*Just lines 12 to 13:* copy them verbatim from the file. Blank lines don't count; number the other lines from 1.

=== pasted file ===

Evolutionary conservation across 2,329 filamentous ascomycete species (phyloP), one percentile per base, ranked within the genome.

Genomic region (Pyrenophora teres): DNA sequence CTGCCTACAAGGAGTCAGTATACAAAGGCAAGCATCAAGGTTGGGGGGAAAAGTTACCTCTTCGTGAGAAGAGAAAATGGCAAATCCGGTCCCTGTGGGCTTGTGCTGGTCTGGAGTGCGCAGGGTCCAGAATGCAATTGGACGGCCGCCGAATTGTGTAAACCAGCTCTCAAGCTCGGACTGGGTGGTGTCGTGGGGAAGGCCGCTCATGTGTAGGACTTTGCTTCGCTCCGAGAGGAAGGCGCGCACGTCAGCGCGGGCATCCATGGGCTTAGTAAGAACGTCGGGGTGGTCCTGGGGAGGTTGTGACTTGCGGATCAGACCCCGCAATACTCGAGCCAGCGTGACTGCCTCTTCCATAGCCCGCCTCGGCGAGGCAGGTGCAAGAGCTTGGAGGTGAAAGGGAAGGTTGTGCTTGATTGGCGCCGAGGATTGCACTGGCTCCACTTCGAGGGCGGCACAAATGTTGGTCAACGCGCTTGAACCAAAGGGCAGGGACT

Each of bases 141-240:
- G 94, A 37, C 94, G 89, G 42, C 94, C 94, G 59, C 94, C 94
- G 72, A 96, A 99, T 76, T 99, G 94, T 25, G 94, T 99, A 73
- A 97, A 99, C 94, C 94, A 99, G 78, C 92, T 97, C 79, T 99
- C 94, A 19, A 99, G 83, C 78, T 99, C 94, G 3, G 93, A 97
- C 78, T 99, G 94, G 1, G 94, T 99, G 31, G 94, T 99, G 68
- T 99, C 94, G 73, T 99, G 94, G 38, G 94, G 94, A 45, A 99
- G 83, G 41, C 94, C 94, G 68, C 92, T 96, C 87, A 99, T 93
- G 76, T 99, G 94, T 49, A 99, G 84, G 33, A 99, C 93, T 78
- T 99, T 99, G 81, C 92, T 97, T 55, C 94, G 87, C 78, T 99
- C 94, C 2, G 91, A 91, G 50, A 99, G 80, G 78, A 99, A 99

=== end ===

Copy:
- T 99, T 99, G 81, C 92, T 97, T 55, C 94, G 87, C 78, T 99
- C 94, C 2, G 91, A 91, G 50, A 99, G 80, G 78, A 99, A 99